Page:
Advent is right around the corner and it’s that time of year when children’s ministry folks go into crafting high gear. There are so many wonderful ways to help children form their first ideas about angels, shepherds, the holy family, and baby Jesus through creating vibrant artwork and crafts. I find the longer I work in children’s ministry, the more I want to create crafting and art activities that are sustainable. A few years ago we added “creating a nativity scene from wooden peg people” to our annual Advent fair on the first Sunday of Advent. It went over so well that we improvised on the idea and included “creating a nativity made from recycled wood blocks,” too.
The peg people nativity is a simple craft that can easily be made. We purchased a big bag of inexpensive wooden peg people online. The rest of the bibs and bobs came from our crafting closet—bits of yarn and ribbons for head pieces and hair, fabric to wrap into colorful clothes for the characters, paints and markers to color faces and details on each person, and glue, lots of glue, to fasten it all together. We found that some of the wonderful old fabric that had been languishing for years in the closet made wonderful shepherd outfits, and that gold ribbon was a must-have for beautiful peg angels. We also let the children have wood stain markers and encouraged them to color the pegs in different shades to reflect the variation of skin tones and backgrounds of the peg people in their nativities.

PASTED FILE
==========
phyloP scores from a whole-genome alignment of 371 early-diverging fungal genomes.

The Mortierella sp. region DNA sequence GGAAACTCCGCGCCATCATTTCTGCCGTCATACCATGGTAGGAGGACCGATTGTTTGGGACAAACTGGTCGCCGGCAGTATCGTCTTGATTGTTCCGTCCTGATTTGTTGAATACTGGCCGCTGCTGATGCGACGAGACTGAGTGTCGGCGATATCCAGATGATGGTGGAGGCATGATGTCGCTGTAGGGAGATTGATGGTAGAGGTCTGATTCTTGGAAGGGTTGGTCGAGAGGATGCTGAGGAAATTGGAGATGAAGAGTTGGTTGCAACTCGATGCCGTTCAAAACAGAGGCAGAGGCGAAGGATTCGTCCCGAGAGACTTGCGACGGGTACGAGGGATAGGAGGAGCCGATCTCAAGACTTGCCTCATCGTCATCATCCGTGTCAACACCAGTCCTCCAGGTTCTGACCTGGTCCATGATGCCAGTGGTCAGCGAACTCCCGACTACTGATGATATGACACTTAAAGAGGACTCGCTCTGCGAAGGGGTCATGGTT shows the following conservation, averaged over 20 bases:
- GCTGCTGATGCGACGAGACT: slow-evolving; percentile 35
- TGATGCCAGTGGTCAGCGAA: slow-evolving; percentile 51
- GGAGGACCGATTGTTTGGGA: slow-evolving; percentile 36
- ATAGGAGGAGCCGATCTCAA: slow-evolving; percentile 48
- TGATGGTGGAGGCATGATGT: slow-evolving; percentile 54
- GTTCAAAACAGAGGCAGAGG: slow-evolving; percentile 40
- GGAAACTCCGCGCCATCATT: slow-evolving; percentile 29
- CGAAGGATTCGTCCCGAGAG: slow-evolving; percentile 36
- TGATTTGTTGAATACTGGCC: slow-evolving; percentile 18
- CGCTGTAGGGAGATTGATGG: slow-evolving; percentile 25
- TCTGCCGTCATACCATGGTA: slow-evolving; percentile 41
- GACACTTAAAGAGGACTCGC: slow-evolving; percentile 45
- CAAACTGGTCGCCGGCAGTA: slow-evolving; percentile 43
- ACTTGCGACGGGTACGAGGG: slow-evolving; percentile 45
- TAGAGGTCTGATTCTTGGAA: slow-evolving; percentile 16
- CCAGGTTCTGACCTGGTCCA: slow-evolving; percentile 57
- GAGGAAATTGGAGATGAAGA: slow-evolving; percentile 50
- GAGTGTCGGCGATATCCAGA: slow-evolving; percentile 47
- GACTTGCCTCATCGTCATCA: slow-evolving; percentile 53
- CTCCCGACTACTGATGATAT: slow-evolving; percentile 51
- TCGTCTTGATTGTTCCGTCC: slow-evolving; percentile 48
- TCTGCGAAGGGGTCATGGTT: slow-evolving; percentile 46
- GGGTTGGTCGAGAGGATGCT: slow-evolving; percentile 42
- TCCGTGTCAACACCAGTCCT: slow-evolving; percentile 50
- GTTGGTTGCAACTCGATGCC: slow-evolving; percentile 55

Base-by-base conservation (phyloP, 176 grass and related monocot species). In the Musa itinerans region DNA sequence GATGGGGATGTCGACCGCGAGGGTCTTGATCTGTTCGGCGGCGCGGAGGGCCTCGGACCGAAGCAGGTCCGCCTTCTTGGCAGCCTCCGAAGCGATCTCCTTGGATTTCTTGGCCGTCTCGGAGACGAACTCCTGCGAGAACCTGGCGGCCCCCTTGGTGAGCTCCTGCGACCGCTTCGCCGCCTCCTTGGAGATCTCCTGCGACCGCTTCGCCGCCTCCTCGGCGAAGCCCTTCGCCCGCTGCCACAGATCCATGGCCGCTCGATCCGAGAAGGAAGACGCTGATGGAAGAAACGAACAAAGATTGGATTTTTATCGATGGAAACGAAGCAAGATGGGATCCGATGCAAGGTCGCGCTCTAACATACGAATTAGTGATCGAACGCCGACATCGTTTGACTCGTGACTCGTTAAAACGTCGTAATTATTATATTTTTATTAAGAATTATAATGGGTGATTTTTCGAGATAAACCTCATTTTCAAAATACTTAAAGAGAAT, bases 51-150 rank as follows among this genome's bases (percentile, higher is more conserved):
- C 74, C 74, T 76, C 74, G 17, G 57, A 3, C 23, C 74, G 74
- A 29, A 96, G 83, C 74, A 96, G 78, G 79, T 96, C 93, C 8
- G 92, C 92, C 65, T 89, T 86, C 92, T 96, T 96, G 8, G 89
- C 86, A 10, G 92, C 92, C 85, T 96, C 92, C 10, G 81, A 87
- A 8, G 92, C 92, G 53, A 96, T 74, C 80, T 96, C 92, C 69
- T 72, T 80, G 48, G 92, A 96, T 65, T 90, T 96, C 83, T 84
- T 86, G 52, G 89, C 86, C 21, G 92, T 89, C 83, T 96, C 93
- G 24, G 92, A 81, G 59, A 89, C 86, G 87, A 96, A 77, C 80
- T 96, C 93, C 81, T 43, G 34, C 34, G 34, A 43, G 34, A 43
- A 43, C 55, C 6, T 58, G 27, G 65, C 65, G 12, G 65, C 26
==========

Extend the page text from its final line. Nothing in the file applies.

The scenes ranged from some that were as simple as a Mary, Joseph, and baby Jesus to sets from prolific child artists that rivaled some of the most detailed creche scenes sold at Christmas markets around the world. My favorite included many villagers, the innkeeper, a fisherman, several other families, and a host of animals created from the pegs, too.
In the same vein the nativity created from children’s wood blocks was a simple and lovely way to reimagine the craft. We asked our congregation to donate old blocks that they no longer used. We washed them up and prepared them for crafting. We purchased stickers depicting the holy family, animals from the manger, stars, shepherds, and angels. The kids were given a chance to pick their blocks and then decoupage the stickers on to each block. The result is a nativity that is easy for small hands to use, vibrant in color, and virtually indestructible. The stickers were a nominal cost, but the project overall is very inexpensive.